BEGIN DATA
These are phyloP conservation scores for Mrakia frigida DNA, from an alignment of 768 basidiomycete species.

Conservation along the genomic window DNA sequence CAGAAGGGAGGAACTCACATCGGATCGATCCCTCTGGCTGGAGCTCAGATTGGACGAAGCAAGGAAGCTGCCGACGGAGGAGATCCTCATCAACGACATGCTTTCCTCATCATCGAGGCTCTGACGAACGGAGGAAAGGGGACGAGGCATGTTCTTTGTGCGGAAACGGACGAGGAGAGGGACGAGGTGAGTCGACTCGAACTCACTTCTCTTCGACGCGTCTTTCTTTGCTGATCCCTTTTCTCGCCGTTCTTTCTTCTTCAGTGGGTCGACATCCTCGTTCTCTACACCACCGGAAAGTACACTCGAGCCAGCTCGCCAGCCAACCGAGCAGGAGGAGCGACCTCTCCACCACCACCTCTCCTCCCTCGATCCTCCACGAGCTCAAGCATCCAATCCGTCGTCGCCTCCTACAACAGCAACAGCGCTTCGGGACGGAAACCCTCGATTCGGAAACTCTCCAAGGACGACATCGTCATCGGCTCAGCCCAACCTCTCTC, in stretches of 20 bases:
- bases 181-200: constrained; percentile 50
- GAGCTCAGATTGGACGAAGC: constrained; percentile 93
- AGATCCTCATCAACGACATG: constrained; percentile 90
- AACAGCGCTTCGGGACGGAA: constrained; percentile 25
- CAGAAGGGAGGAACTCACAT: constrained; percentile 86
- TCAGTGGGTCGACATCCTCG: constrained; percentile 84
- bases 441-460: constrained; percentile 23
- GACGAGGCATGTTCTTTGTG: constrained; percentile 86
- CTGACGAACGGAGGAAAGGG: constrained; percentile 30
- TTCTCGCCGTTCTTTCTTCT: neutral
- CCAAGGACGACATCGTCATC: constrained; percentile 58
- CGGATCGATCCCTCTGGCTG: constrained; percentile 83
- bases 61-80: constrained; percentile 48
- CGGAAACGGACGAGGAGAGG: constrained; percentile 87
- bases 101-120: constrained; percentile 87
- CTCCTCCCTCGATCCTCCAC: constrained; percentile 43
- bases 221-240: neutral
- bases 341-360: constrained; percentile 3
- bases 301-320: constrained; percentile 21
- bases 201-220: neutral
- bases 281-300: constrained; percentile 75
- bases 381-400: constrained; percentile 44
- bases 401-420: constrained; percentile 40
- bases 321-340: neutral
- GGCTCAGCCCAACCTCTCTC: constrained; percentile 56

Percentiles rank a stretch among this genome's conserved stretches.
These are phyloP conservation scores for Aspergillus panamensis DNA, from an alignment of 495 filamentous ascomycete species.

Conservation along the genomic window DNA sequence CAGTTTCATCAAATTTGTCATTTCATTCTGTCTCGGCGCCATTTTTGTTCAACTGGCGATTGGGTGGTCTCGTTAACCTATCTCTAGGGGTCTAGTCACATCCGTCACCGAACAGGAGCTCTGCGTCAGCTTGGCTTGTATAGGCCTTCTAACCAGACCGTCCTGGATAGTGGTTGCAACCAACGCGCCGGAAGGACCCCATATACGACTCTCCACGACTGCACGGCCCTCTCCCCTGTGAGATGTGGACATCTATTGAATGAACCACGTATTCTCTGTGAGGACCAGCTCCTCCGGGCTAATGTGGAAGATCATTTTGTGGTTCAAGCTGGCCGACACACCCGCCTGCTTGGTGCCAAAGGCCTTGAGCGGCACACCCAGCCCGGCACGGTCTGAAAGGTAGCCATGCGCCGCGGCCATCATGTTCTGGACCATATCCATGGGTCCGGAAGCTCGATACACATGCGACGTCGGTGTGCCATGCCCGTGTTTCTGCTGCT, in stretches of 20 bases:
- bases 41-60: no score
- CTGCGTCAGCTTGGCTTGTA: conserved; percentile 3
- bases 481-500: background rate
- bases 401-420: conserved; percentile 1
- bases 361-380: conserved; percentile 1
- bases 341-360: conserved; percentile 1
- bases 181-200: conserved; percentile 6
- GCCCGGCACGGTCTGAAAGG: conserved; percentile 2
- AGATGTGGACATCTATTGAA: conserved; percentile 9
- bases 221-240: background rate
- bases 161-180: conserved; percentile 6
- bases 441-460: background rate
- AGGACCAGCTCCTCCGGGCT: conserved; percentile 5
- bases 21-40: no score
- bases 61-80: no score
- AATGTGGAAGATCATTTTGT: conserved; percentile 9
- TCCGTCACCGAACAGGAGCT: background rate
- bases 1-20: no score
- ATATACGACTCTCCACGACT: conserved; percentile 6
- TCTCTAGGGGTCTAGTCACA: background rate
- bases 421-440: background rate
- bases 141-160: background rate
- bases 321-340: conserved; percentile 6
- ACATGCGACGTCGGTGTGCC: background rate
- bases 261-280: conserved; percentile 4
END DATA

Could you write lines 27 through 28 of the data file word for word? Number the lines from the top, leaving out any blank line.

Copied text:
- GGCTCAGCCCAACCTCTCTC: constrained; percentile 56

Percentiles rank a stretch among this genome's conserved stretches.